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March 27, 2011

Expanded Memory Hole Now Accepting Cabinet Secretaries

By: Aaron Datesman

My personal heroes include Saul Alinsky, Kurt Vonnegut, and David Dellinger, which only indicates my conclusion that “troublemaker” is just a way of saying “saint” with more syllables. Among the other Americans on the list, there is a woman, too. I believe that no human being ever did more to improve the lives of Americans than she did(*). Because of this, I doubt that one American out of one hundred has ever heard of her.

Her name is Frances Perkins. That’s her in the black coat and hat in the middle panel below.


If you’ve been following the news, you might recognize these panels as belonging to the labor history mural which the governor of Maine is trying to remove (perhaps he has succeeded by this time) from the state labor department. I’m sure that removing images of Frances Perkins from the public domain has nothing to do with, oh, attacks on public sector unions or Social Security.

It’s an especially classy touch, I think, that the attempt in Maine (the site of Perkin’s grave) to toss this one small remaining shred of our shared history into the Memory Hole comes on the centennial of the Triangle Shirtwaist Fire. Perkins witnessed that tragedy in 1911. According to her biographer, it was a turning point in her life.

(*) P.S. The biography of Perkins by Kirstin Downey, The Woman Behind the New Deal: the Life and Legacy of Frances Perkins, is one of the most exceptional books I have ever read. The following excerpt from the book’s prologue describes her interview with Franklin Roosevelt for the position of Secretary of Labor - a position which she held for twelve years. It’s a bit dramatized, I think, but it supports my opinion that no other single person ever did more to improve the health, safety, welfare, and quality of life of her fellow Americans.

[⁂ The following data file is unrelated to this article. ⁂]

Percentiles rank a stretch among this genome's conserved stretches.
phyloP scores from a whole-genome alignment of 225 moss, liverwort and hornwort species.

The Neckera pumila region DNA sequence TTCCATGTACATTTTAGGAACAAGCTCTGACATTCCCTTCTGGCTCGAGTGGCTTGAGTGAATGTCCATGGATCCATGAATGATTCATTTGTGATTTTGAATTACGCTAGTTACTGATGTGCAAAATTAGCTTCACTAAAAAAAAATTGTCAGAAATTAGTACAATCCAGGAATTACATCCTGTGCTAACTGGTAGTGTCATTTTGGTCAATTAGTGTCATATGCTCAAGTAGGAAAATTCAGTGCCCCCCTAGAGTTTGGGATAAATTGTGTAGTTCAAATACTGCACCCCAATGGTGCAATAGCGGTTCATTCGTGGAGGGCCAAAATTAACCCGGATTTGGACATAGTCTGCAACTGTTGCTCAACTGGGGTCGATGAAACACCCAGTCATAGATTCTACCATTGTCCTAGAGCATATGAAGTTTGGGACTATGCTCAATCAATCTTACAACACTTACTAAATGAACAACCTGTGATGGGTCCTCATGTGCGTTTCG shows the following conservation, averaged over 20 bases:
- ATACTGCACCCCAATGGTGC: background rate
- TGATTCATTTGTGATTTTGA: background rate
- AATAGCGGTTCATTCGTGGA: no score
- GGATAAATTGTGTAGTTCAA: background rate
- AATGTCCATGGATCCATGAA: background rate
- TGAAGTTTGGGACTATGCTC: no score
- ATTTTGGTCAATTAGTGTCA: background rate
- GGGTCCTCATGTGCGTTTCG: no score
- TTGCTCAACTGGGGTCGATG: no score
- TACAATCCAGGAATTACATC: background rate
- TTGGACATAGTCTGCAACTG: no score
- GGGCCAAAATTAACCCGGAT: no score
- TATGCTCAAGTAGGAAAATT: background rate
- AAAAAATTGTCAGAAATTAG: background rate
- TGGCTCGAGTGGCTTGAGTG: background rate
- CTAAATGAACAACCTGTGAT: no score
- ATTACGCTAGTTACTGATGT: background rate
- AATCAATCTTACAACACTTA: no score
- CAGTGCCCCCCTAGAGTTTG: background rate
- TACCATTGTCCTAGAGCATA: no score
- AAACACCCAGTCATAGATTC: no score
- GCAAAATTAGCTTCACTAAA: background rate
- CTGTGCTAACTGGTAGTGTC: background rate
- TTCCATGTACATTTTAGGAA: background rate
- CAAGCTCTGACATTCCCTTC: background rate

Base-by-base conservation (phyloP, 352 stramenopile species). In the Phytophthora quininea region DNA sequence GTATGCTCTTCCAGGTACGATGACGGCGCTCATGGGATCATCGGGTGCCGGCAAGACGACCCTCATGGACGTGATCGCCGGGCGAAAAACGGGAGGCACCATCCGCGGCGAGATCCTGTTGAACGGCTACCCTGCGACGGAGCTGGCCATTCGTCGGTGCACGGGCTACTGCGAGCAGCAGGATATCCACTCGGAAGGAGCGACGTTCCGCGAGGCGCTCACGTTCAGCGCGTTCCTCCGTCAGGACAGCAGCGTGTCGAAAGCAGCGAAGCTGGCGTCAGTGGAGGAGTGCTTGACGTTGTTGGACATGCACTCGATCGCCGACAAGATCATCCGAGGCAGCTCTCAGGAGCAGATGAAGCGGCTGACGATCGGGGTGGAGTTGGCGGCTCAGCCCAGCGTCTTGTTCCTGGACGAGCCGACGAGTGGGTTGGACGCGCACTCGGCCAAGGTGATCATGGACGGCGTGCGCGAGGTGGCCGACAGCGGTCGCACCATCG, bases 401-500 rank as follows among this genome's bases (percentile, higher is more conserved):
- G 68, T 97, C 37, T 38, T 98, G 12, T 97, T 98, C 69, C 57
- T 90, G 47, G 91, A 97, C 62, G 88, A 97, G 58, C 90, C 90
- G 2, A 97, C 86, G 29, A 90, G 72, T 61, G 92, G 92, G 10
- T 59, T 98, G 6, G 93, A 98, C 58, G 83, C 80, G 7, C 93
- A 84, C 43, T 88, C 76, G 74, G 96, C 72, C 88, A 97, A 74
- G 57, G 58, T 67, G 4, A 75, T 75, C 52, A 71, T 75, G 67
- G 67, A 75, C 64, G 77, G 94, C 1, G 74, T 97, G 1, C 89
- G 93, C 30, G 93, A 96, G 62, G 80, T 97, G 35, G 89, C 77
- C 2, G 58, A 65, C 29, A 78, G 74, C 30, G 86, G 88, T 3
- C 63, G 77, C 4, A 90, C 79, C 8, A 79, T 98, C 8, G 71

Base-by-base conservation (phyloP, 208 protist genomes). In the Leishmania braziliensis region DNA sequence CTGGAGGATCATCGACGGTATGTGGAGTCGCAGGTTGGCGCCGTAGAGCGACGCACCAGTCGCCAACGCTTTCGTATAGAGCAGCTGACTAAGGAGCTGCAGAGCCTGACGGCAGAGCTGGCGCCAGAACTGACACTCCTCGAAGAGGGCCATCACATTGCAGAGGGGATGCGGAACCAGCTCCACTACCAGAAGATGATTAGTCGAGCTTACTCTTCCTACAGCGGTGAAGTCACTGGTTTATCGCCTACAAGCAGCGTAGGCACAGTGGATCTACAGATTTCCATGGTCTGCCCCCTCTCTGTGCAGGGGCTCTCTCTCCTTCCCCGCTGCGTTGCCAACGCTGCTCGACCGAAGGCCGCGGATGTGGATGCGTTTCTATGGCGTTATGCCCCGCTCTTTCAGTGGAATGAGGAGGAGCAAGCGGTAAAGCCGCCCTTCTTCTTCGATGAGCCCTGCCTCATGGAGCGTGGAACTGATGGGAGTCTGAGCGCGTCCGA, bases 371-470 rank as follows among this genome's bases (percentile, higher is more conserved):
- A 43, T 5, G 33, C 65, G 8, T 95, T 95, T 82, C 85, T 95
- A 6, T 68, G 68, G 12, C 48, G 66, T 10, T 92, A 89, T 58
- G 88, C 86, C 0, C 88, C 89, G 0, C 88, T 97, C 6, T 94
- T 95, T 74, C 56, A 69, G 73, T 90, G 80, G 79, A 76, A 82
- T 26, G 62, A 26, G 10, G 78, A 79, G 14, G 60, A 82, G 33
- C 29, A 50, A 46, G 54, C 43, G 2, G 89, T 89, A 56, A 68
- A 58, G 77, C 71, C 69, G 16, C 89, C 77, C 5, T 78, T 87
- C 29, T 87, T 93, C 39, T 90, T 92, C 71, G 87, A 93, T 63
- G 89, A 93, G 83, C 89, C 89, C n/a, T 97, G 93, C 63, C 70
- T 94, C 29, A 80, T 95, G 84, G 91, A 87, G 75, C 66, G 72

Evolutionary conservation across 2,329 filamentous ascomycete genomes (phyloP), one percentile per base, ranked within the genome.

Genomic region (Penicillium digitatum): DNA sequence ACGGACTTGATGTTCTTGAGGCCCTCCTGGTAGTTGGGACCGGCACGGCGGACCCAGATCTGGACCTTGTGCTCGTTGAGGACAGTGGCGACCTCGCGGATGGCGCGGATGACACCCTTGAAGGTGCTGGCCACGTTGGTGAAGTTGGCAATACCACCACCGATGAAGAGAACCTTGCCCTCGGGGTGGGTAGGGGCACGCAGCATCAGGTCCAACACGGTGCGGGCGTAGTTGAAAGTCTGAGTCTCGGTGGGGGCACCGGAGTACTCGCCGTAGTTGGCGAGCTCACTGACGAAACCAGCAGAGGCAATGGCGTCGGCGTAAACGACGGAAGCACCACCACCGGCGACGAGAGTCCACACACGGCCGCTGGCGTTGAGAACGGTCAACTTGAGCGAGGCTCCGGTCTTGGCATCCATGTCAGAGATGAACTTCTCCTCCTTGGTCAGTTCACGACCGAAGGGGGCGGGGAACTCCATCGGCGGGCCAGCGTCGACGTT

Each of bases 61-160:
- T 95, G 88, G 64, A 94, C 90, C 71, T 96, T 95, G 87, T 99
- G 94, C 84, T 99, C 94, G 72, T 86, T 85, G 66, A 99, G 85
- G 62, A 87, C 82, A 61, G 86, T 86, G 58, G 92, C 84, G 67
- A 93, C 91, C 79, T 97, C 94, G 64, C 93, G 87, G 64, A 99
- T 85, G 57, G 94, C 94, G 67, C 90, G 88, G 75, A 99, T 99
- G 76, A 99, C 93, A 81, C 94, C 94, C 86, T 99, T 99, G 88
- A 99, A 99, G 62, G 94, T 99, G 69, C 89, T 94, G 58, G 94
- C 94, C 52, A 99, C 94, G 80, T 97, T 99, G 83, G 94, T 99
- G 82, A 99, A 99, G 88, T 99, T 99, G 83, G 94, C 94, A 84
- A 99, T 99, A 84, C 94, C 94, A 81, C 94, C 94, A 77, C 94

He wanted her to take an assignment but she had decided she wouldn’t accept it unless he allowed her to do it her own way. She held up the piece of paper in her hand, and he motioned for her to continue.

She ticked off the items: a forty-hour workweek, a minimum wage, worker’s compensation, unemployment compensation, a federal law banning child labor, direct federal aid for unemployment relief, Social Security, a revitalized public employment service, and health insurance.

— Aaron Datesman

Posted at March 27, 2011 10:28 AM

Perhaps someone should send a copy of this book to Michele Bachmann and Sarah Palin.

Posted by: Ron Datesman at March 27, 2011 11:13 AM

May I suggest a few different perspectives? Imagine that:

1. All those things you mention were actually free will offerings from the industrialists to the laboring class, motivated purely by the goodness of their hearts.

2. We can't afford them any more.

3. In the long run, they are bad for people, by rewarding lazyness and lack of foresight.

Posted by: mistah charley, ph.d. at March 27, 2011 12:01 PM

I wonder if women are STILL counted as 3/5 ths of a man, in today's Census?

Posted by: Mike Meyer at March 27, 2011 03:06 PM

Perhaps someone should send a copy of this book to Michele Bachmann and Sarah Palin.

Maybe when they're done with it they could give it to Obama.

Posted by: Happy Jack at March 27, 2011 04:42 PM

Thanks for the history Aaron. I'll have to borrow that book. Mother Jones and Jane Adams and some others did an awful lot of groundwork over the prior decades for those achievements, but I look forward to find out more about Perkins, who to my knowledge hasn't received as much attention/credit as Harry Hopkins. Then again, almost no one knows mucha bout Harry Hopkins or even FDR now either. Such a pity that is.

Posted by: N E at March 27, 2011 05:27 PM


Posted by: Amandasaurus at March 27, 2011 07:20 PM

Remember that PSA during the last election, sponsored by the Labor Unions, that showed obits of industrial accident victims while a deep voice (I think it was James Earl Jones) intoned: "A lot of Americans are dying for a job"?

Yeah, I don't remember it either.

Posted by: coriolis at March 27, 2011 11:17 PM